Individual retirement accounts, or IRAs, provide a valuable opportunity to achieve two goals at once: saving for retirement while enjoying tax benefits in the present. While the comparatively new “Roth IRA” taxes contributions for tax-free distributions in retirement, the money that you place into a traditional IRA grows before being taxed, leading to comfortable tax breaks in the meantime while that money grows. Traditional self-directed IRAs build upon this framework by drastically expanding the potential avenues for investment, augmenting the conventional stocks, bonds, and other familiar investment instruments with diverse, sometimes volatile, but always exciting opportunities: cryptocurrency, real estate, and hard-money lending, among others.
Diversification of IRA investing also comes with pitfalls. The IRS lays out a number of prohibited transactions—instances of money changing hands that compromise the integrity of the IRA. If the IRS catches you making a prohibited transaction, you can face steep consequences. Not only can the IRS hit you with a 15 percent penalty, but an unresolved transgression can raise that penalty to an eye-popping 100 percent. This is particularly dangerous to homeowners who make property part of their IRA. Self-directed IRA investors must know how to avoid prohibited transactions for IRAs.
No Keeping It in the Family
The IRS requires investors to keep their IRAs at arm’s length from family members. This comes into play when investors use their self-directed IRA as a hard-money lender. The government knows that lending money to family members can be a dodgy proposition. Investors could engage in tax evasion through loans to spouses and relatives. While certain forms of high-interest or secured lending can enrich a self-directed IRA, the IRS disqualifies family members, no matter the interest rate, as recipients. Real estate that your self-directed IRA owns is closed to taking on family members as tenants.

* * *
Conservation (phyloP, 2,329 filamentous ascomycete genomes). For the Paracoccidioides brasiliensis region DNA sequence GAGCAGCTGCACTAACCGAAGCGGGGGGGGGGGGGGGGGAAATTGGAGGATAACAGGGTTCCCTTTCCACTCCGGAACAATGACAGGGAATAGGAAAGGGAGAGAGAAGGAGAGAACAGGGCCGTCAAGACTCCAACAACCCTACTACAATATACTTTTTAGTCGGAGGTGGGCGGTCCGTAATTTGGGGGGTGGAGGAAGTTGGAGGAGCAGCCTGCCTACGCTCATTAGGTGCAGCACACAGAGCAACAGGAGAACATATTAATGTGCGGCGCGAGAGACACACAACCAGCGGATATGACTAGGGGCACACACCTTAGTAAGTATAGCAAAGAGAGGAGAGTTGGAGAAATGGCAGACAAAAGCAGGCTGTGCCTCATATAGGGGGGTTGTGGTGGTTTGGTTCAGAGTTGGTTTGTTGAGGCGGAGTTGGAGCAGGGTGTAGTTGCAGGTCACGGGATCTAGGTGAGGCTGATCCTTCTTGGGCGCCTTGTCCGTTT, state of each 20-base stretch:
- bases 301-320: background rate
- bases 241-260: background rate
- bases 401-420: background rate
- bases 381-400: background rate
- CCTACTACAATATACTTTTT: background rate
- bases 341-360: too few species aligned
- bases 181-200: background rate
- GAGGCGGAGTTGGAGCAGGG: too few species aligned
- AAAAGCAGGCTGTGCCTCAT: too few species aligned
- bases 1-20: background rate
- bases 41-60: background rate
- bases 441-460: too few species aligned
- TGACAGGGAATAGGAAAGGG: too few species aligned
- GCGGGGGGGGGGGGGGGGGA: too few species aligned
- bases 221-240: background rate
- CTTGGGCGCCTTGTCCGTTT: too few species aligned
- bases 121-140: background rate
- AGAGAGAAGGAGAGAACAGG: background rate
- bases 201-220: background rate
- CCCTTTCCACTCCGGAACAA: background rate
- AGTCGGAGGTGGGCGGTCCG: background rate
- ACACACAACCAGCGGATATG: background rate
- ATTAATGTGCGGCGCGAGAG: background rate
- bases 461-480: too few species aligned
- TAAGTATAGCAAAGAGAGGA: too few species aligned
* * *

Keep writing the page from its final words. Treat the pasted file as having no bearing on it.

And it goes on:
Keep Custodians Out
Individual retirement accounts, whether they’re traditional or Roth, involve designating a custodian who will oversee the account on your behalf. Custodians and other financial advisors who handle the affairs of your IRA are disqualified from conducting business with your IRA as an entity. In other words, you can’t pay your financial advisor’s fees out of the IRA itself.
The following is one of the hardest parts of avoiding prohibited transactions for IRAs: you can’t engage in business between the IRA and yourself. This means that you must invest in real estate with great care. The IRS usually looks at rental properties. If you perform maintenance on your own self-directed-IRA-owned property, the government will consider this an example of your IRA enjoying an unpaid service. This means paying market value for services through your IRA—and to anyone but yourself. While self-directed IRAs can have promising returns, consult an advisor about its details before going forward.